, continuing, said, let these funds be employed honestly in the detection of crime, but surely the Home Secretary ought to shrink from the idea that a single penny should be used in the manner which had been exposed by his hon. Friend. He begged to move the reduction of the Vote. ["Hear, hear!"]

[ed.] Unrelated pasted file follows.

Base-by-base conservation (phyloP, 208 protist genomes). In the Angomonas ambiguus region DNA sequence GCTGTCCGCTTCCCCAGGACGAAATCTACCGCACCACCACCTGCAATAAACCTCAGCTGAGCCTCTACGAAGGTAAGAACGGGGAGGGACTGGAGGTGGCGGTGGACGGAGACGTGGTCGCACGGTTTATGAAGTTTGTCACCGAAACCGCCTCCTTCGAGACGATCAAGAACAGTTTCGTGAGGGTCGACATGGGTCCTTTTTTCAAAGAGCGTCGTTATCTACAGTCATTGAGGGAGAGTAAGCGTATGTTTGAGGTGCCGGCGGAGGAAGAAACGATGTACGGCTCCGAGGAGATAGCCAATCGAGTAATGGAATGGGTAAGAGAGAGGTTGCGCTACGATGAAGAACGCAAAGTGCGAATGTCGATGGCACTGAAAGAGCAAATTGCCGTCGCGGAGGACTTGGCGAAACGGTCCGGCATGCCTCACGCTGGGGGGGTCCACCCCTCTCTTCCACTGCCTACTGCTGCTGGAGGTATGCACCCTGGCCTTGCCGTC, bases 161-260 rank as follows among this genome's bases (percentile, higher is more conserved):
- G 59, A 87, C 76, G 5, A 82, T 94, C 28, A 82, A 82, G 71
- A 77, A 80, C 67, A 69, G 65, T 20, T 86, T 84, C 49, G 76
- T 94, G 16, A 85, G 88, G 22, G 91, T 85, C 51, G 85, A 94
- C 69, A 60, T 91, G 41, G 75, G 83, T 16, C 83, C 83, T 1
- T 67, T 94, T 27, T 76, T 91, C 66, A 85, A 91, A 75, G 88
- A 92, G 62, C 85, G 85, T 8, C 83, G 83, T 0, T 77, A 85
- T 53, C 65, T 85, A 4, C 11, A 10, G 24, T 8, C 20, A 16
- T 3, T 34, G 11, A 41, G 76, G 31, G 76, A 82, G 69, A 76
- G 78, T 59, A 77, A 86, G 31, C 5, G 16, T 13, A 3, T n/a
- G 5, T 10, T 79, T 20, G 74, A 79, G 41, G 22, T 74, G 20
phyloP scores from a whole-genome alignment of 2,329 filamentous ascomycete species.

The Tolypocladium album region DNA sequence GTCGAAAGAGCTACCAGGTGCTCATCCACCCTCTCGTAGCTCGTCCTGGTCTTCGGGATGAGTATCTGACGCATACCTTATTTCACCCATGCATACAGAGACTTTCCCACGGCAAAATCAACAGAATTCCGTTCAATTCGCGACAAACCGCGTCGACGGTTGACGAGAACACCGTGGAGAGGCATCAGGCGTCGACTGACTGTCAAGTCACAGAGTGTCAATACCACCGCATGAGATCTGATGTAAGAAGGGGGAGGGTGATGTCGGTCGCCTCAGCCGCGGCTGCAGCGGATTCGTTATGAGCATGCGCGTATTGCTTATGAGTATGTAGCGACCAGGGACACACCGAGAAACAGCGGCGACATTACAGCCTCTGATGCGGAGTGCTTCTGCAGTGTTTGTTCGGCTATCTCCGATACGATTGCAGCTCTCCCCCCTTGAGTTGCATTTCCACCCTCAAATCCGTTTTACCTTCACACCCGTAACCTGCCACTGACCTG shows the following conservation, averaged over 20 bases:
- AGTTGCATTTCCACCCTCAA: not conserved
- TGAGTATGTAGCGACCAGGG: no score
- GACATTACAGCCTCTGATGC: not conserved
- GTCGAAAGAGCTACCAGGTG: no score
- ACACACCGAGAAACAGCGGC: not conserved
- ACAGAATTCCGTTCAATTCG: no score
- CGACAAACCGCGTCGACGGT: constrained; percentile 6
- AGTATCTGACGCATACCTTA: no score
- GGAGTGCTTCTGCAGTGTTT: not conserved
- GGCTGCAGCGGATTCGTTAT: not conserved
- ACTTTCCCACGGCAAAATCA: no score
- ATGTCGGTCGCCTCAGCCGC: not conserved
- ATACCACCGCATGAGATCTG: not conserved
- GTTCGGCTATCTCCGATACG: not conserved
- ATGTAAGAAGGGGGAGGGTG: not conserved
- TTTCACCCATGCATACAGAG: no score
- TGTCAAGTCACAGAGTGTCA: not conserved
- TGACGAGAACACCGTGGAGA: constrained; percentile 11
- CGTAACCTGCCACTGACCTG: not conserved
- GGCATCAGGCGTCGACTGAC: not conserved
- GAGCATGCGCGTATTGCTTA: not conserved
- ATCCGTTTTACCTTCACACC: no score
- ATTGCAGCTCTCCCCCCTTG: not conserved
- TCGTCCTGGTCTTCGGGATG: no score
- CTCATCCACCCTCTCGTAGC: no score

§ THE SECRETARY OF STATE FOR THE HOME DEPARTMENT (Sir MATTHEW WHITE RIDLEY,) Lancashire, Blackpool